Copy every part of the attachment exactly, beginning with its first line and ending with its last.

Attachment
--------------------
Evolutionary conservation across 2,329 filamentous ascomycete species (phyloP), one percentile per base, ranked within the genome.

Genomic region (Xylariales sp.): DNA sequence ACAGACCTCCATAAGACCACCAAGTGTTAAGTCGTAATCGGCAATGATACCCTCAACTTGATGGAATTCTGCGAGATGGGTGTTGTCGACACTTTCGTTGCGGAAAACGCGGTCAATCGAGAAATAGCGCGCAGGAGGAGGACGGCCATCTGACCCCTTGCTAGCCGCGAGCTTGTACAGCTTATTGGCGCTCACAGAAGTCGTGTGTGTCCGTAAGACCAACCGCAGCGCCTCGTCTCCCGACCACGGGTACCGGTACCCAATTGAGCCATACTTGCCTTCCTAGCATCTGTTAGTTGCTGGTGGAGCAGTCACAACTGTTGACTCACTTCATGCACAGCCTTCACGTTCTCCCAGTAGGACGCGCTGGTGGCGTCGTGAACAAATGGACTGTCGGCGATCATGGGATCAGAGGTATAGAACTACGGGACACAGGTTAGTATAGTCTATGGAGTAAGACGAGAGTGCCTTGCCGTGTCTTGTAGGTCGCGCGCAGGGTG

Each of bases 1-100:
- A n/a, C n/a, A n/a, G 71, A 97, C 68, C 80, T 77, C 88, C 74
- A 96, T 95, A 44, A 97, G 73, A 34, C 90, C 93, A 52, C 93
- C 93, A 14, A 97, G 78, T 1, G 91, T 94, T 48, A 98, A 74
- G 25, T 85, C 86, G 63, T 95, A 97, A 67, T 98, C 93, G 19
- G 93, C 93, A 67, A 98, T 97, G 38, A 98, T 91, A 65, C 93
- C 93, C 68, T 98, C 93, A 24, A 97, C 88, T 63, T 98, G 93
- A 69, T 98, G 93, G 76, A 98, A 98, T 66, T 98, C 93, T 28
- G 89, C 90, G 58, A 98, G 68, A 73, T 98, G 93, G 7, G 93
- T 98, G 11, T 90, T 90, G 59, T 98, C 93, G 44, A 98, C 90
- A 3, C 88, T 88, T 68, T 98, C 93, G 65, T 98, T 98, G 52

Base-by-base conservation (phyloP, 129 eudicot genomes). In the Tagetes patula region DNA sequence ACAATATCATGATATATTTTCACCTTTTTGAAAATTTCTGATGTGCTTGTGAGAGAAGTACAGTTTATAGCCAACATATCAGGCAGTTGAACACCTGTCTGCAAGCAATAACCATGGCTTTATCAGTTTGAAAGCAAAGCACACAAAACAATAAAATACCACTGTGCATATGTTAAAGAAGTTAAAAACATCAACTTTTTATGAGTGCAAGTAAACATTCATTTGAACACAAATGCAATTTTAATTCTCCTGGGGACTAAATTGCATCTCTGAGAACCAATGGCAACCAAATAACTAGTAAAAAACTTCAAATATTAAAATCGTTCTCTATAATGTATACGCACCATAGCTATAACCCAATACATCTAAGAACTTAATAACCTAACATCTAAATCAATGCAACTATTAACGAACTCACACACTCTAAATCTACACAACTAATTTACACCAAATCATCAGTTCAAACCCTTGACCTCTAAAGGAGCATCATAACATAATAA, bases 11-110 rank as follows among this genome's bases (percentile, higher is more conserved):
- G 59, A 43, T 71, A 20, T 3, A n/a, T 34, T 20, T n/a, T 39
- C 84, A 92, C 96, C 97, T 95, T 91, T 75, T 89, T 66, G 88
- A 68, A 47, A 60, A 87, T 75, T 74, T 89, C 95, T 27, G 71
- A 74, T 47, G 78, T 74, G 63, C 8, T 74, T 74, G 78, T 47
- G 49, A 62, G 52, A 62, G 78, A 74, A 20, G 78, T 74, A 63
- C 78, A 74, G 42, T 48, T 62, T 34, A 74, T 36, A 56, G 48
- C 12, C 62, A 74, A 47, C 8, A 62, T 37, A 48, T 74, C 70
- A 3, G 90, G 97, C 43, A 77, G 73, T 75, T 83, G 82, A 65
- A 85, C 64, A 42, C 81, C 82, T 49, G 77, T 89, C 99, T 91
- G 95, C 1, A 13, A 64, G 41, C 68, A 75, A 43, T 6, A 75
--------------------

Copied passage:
Evolutionary conservation across 2,329 filamentous ascomycete species (phyloP), one percentile per base, ranked within the genome.

Genomic region (Xylariales sp.): DNA sequence ACAGACCTCCATAAGACCACCAAGTGTTAAGTCGTAATCGGCAATGATACCCTCAACTTGATGGAATTCTGCGAGATGGGTGTTGTCGACACTTTCGTTGCGGAAAACGCGGTCAATCGAGAAATAGCGCGCAGGAGGAGGACGGCCATCTGACCCCTTGCTAGCCGCGAGCTTGTACAGCTTATTGGCGCTCACAGAAGTCGTGTGTGTCCGTAAGACCAACCGCAGCGCCTCGTCTCCCGACCACGGGTACCGGTACCCAATTGAGCCATACTTGCCTTCCTAGCATCTGTTAGTTGCTGGTGGAGCAGTCACAACTGTTGACTCACTTCATGCACAGCCTTCACGTTCTCCCAGTAGGACGCGCTGGTGGCGTCGTGAACAAATGGACTGTCGGCGATCATGGGATCAGAGGTATAGAACTACGGGACACAGGTTAGTATAGTCTATGGAGTAAGACGAGAGTGCCTTGCCGTGTCTTGTAGGTCGCGCGCAGGGTG

Each of bases 1-100:
- A n/a, C n/a, A n/a, G 71, A 97, C 68, C 80, T 77, C 88, C 74
- A 96, T 95, A 44, A 97, G 73, A 34, C 90, C 93, A 52, C 93
- C 93, A 14, A 97, G 78, T 1, G 91, T 94, T 48, A 98, A 74
- G 25, T 85, C 86, G 63, T 95, A 97, A 67, T 98, C 93, G 19
- G 93, C 93, A 67, A 98, T 97, G 38, A 98, T 91, A 65, C 93
- C 93, C 68, T 98, C 93, A 24, A 97, C 88, T 63, T 98, G 93
- A 69, T 98, G 93, G 76, A 98, A 98, T 66, T 98, C 93, T 28
- G 89, C 90, G 58, A 98, G 68, A 73, T 98, G 93, G 7, G 93
- T 98, G 11, T 90, T 90, G 59, T 98, C 93, G 44, A 98, C 90
- A 3, C 88, T 88, T 68, T 98, C 93, G 65, T 98, T 98, G 52

Base-by-base conservation (phyloP, 129 eudicot genomes). In the Tagetes patula region DNA sequence ACAATATCATGATATATTTTCACCTTTTTGAAAATTTCTGATGTGCTTGTGAGAGAAGTACAGTTTATAGCCAACATATCAGGCAGTTGAACACCTGTCTGCAAGCAATAACCATGGCTTTATCAGTTTGAAAGCAAAGCACACAAAACAATAAAATACCACTGTGCATATGTTAAAGAAGTTAAAAACATCAACTTTTTATGAGTGCAAGTAAACATTCATTTGAACACAAATGCAATTTTAATTCTCCTGGGGACTAAATTGCATCTCTGAGAACCAATGGCAACCAAATAACTAGTAAAAAACTTCAAATATTAAAATCGTTCTCTATAATGTATACGCACCATAGCTATAACCCAATACATCTAAGAACTTAATAACCTAACATCTAAATCAATGCAACTATTAACGAACTCACACACTCTAAATCTACACAACTAATTTACACCAAATCATCAGTTCAAACCCTTGACCTCTAAAGGAGCATCATAACATAATAA, bases 11-110 rank as follows among this genome's bases (percentile, higher is more conserved):
- G 59, A 43, T 71, A 20, T 3, A n/a, T 34, T 20, T n/a, T 39
- C 84, A 92, C 96, C 97, T 95, T 91, T 75, T 89, T 66, G 88
- A 68, A 47, A 60, A 87, T 75, T 74, T 89, C 95, T 27, G 71
- A 74, T 47, G 78, T 74, G 63, C 8, T 74, T 74, G 78, T 47
- G 49, A 62, G 52, A 62, G 78, A 74, A 20, G 78, T 74, A 63
- C 78, A 74, G 42, T 48, T 62, T 34, A 74, T 36, A 56, G 48
- C 12, C 62, A 74, A 47, C 8, A 62, T 37, A 48, T 74, C 70
- A 3, G 90, G 97, C 43, A 77, G 73, T 75, T 83, G 82, A 65
- A 85, C 64, A 42, C 81, C 82, T 49, G 77, T 89, C 99, T 91
- G 95, C 1, A 13, A 64, G 41, C 68, A 75, A 43, T 6, A 75